In Denver, Defunding the Police Resulted in a Better City

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The city of Denver was already planning to limit the scope of the police before the calls for defunding gained momentum the start of this year. Denver accelerated their plans though, and the results are already so promising that other cities should start copying what Denver has done. Instead of sending out armed forces to help people cope with mental issues, the city is sending out mental health workers. This means that the people who need help are getting it, and the police can do something else.

Since its launch June 1, the STAR van has responded to more than 350 calls, replacing police in matters that don’t threaten public safety and are often connected to unmet mental or physical needs. The goal is to connect people who pose no danger with services and resources while freeing up police to respond to other calls. The team, which is not armed, has not called police for backup, Sailon said.

“We’re really trying to create true alternatives to us using police and jails,” said Vinnie Cervantes with Denver Alliance for Street Health Response, one of the organizations that helped start the program.

Though it had been years in the making, the program launched just four days after protests erupted in Denver calling for transformational changes to policing in response to the death of George Floyd.

“It really kind of proves that we’ve been working for the right thing, and that these ideas are getting the recognition they should,” Cervantes said.

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Denver Saved Itself by Investing in Trains

Good Street from Streetmix

The 1970s oil crisis left an impact on the city of Denver in the forms of good public transit. The writing was on the wall that individualized transit infrastructure that favoured the automobile wouldn’t be a good long-term solution for the city so they did something. Thanks to the initiative taken decades ago Denver witnessed how good transit infrastructure built for people can positively shape a city. Since then light rail has been added to the city thus saving itself from turning into a generic, sprawling, and parking filled North American sub-urban community.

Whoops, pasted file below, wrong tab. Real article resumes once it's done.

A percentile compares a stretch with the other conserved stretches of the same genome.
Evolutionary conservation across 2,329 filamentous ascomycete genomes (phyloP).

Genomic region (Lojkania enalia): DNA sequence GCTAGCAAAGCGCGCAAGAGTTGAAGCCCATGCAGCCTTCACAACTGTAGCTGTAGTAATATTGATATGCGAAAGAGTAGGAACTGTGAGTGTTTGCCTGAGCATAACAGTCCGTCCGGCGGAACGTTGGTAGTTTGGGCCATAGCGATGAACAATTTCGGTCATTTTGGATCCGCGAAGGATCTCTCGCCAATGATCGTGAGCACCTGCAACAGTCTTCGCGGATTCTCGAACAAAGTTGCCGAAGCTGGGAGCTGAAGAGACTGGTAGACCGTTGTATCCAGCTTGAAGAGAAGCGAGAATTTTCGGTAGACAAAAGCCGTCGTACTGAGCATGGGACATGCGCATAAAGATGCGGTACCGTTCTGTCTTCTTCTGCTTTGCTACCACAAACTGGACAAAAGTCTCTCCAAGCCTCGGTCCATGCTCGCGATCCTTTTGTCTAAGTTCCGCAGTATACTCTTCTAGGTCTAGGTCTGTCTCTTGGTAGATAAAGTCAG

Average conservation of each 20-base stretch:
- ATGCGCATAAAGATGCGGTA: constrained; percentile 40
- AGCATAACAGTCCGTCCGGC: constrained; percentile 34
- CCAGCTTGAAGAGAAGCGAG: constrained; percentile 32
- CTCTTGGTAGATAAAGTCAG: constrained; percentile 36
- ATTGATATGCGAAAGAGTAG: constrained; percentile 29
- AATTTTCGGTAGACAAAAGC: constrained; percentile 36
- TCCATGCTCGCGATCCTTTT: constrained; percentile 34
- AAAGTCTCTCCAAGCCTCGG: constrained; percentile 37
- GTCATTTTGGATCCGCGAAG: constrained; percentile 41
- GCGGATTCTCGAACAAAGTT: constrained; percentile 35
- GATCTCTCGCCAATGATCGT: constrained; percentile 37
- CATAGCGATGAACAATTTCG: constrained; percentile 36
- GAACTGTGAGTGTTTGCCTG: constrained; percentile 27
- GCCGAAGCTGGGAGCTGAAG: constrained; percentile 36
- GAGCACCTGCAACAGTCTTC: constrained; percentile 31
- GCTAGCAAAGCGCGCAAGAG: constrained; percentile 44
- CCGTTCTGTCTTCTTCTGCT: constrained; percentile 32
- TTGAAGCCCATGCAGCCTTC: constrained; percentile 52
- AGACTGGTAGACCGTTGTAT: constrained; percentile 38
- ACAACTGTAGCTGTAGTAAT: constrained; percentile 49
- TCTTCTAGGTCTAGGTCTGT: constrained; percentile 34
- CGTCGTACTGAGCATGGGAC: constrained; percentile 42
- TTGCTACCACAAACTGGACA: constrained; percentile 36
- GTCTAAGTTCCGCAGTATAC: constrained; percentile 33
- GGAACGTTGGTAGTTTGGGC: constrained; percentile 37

“We are talking about a culture-transforming moment,” says Denver mayor Michael Hancock. “Light rail has really moved Denver into the 21st century.”


How the $7.6 billion FasTracks project saved Denver from a dreaded fate locals call “Houstonization” is the story of regional cooperation that required the buy-in of businesspeople, elected officials, civil servants and environmentalists across a region the size of Delaware. Their ability to work collectively—and the public’s willingness to approve major taxpayer investments—has created a transit system that is already altering Denver’s perception of itself, turning an auto-centric city into a higher-density, tightly-integrated urban center that aims to outcompete the bigger, older coastal cities on the global stage.

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